While it’s commonplace to hear people say they work best on a tight deadline, it’s something I prefer not to do. However, freelancing means sometimes (often), it’s necessary. So you have a rush job.
Tight deadlines happen for lots of reasons. Working with many different clients means you can have overlapping schedules. Often these schedules slip, and usually the index is one of the last pieces of the puzzle — so it gets squeezed.
Freelancers are also prey to feast or famine fears — we’re tempted to take all the work we can get when we can get it, to store up for a future slow period. Publishing cycles also mean work picks up at certain points during the year, as clients prepare their seasonal catalogs, so there’s not always a lot you can do to prevent a rush job.
Hopefully, you’ve negotiated a rush rate, so you are being well compensated for the long hours. Even so, you’d probably like to make the best use of those hours, and for that, you need laser-like focus.
My number-one, all-time favorite trick is to use a ritual. Parents and teachers know rituals are like gold when dealing with little kids, not known for their equanimity when faced with transitions. Bath and a book tell their little minds and bodies it’s time for bed. Singing the cleanup song signals the end of one activity and the preparation for another. Rituals work, no matter how old we are.
I love children’s literature; one of my favorite authors is E. L. Konigsburg, the author of From the Mixed-Up Files of Mrs. Basil E. Frankweiler, about two children who run away to live in the Metropolitan Museum of Art. In a more recent novel, The View from Saturday, there’s a beautiful passage about rituals and the idea that getting ready to work is actually part of working itself.
Tillie said, “There are pens that come with ink in a cartridge, Noah, but I will have nothing to do with them.” So when we were back at her condo, Tillie taught me how to fill a pen, or, as she said, “How to properly fill a pen.”One: Turn the filling plunger counterclockwise as far as it will go. Two: Dip the nib completely into the ink. Three: Turn the filling plunger clockwise until it stops. Four: Hold the nib above the ink bottle and turn the plunger counterclockwise again until three drops of ink fall back into the bottle. Five: Turn the plunger clockwise to stop the drops. Six: Wipe the excess ink completely from pen and nib.When I told Tillie that six steps seemed like a lot to have to do before you begin, she said, “You must think of those six steps not as preparation for the beginning but as the beginning itself.”
A good ritual is like filling the pen — short, thoughtful, and purposeful. My basic one is just making a cup of tea or coffee, putting my phone away, and setting out a notebook and checklist. If you need more drastic measures (and we’ve all been there), here are a few more suggestions.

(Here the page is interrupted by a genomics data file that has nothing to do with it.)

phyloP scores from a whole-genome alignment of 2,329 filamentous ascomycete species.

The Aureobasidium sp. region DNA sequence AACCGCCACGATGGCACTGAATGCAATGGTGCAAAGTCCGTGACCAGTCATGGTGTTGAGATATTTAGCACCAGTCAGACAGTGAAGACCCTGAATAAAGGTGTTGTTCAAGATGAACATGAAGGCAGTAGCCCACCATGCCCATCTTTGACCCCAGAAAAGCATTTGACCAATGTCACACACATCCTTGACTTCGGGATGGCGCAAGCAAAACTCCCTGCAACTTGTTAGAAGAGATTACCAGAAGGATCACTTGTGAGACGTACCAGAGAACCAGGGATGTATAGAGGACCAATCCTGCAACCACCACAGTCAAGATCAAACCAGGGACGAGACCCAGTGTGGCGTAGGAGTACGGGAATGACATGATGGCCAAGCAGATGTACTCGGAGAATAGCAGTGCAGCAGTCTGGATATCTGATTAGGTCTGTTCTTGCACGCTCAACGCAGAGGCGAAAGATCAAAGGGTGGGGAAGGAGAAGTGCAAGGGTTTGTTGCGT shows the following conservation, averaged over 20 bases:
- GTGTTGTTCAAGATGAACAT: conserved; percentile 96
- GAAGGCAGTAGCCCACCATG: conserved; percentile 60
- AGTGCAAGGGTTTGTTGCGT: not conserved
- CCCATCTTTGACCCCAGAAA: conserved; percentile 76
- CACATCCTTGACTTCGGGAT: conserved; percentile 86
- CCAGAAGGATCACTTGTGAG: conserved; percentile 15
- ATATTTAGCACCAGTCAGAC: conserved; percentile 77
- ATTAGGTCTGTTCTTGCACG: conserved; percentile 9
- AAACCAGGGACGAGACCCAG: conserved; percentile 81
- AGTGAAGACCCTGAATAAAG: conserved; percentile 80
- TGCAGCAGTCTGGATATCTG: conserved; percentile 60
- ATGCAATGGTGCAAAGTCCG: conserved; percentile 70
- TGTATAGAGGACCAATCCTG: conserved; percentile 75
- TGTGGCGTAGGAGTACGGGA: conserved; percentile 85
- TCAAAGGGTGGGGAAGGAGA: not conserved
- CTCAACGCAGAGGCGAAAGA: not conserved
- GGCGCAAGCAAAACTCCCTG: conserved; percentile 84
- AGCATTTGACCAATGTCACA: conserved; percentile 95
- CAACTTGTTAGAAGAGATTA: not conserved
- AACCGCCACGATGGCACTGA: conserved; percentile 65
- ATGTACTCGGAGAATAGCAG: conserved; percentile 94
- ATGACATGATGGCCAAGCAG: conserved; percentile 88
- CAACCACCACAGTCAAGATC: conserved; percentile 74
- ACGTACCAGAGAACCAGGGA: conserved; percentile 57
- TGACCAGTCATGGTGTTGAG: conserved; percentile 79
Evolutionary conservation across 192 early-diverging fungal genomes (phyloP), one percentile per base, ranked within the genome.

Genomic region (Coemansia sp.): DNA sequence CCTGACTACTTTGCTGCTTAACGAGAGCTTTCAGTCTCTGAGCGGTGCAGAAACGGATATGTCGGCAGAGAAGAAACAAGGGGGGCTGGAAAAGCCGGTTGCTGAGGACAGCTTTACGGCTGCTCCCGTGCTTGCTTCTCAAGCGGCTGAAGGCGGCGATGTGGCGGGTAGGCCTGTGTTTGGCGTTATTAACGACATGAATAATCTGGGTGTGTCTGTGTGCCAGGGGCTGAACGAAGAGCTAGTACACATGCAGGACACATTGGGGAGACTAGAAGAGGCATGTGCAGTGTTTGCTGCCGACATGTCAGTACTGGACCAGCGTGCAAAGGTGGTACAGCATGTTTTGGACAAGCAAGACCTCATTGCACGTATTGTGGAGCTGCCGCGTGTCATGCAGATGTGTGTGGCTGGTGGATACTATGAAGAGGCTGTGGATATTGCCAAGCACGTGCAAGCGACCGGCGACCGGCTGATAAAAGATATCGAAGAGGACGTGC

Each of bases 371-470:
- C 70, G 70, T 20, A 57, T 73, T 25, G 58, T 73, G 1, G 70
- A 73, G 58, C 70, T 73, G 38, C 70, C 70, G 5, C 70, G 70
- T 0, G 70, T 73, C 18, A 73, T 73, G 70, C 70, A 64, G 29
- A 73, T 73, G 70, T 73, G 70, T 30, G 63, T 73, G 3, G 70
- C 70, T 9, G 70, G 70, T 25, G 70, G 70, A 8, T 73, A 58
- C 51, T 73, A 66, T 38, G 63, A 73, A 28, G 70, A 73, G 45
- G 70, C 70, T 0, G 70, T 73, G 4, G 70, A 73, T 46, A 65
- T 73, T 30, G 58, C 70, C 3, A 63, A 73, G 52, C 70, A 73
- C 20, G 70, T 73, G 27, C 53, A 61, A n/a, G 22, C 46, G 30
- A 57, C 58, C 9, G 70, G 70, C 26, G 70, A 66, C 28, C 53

Use music or white noise I like Focus@Will, and my colleagues at PI also recommend Noisli and RainyCafe. Focus@Will and Noisli both have a timer feature. Some people are able to concentrate while listening to more complex music, but I find anything with vocals or even complicated instrumentation is too distracting.
Use headphones to block out ambient noise. Especially when working outside of our offices — at swim lessons or while waiting for a family member to finish a doctor’s appointment. They don’t have to be noise canceling, and when used with music or white noise.
Use scents. Are you seeing a pattern here? Setting up your environment to signal, “This is a place where I work, and now it’s time to work,” is key to a ritual. Additionally, some research shows citrus and mint may help improve focus and attention. Even if they don’t, at least your office will smell nice!
Use a timer. The well-known Pomodoro technique recommends working for 25 minutes and taking a 5-minute break. After two of these chunks, called “pomodoros,” you can take a longer break. Experiment to see what intervals work best for you, but I find once I’ve spent 15 or 20 minutes fighting to keep focus, I break through what I call the boredom barrier and can ignore the timer. Of course, you may need the timer to force you to take breaks!
I like the 30/30 app for setting up custom intervals, especially if I am trying to tackle two projects in the same day, but do caution against using an app if you find your phone too much of a distraction.
Kill the internet. Do whatever it takes — turn off your wireless, your router, or use an internet blocker like Freedom.
Go analog. Use a notebook or postits or something for jotting down stray thoughts — you’ll be able to make sure you don’t forget those tasks later, but not feel the urge to jump up and take care of them right away.
Make a checklist so you can mark off chapters or sets of pages as you go. This is so simple, but so effective. I also make checklists for my breaks so I don’t end up mindlessly wandering the house (or the internet) in search of things to do, wasting more time than I planned.
Finally, reframe stress. A study from the University of Wisconsin shows it’s your perception of stress that affects you, not the stress itself. So think of it as something that gives you the energy you need to get through; it’s making you stronger, not harming your health.
Of course, if you’re really too busy, PI’s team of experienced indexers and associates would be happy to help out! Contact us here.